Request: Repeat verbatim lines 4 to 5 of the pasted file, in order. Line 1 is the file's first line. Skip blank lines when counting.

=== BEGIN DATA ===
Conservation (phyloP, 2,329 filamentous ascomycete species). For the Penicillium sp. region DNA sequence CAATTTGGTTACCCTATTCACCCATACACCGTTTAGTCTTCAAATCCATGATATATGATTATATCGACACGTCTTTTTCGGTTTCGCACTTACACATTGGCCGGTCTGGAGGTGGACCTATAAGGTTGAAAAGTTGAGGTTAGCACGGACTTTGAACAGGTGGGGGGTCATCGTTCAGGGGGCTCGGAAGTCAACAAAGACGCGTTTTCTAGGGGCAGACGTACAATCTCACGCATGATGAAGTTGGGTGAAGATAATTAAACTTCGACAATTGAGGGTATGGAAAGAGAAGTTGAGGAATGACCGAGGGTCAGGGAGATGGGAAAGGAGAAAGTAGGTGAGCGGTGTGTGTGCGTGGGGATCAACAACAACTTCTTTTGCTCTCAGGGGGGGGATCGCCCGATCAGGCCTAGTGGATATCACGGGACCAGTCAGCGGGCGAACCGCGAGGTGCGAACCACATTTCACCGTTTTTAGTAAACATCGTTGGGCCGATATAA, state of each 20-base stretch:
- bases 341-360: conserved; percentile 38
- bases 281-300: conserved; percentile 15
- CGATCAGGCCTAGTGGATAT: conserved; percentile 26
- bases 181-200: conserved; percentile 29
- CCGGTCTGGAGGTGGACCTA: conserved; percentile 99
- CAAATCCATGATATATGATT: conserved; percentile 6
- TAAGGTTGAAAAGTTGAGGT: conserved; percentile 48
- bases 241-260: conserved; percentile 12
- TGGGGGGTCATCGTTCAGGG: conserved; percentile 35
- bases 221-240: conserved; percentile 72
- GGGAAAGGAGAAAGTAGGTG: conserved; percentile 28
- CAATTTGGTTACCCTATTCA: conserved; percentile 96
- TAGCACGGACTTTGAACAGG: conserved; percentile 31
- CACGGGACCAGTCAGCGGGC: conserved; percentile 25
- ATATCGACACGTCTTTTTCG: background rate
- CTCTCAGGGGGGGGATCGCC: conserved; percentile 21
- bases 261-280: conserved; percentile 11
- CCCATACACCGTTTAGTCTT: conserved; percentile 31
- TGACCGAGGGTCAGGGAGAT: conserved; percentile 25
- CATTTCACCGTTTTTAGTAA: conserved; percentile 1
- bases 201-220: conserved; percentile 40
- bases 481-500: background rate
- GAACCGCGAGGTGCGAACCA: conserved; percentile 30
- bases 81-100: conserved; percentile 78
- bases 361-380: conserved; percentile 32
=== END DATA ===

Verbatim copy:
- CGATCAGGCCTAGTGGATAT: conserved; percentile 26
- bases 181-200: conserved; percentile 29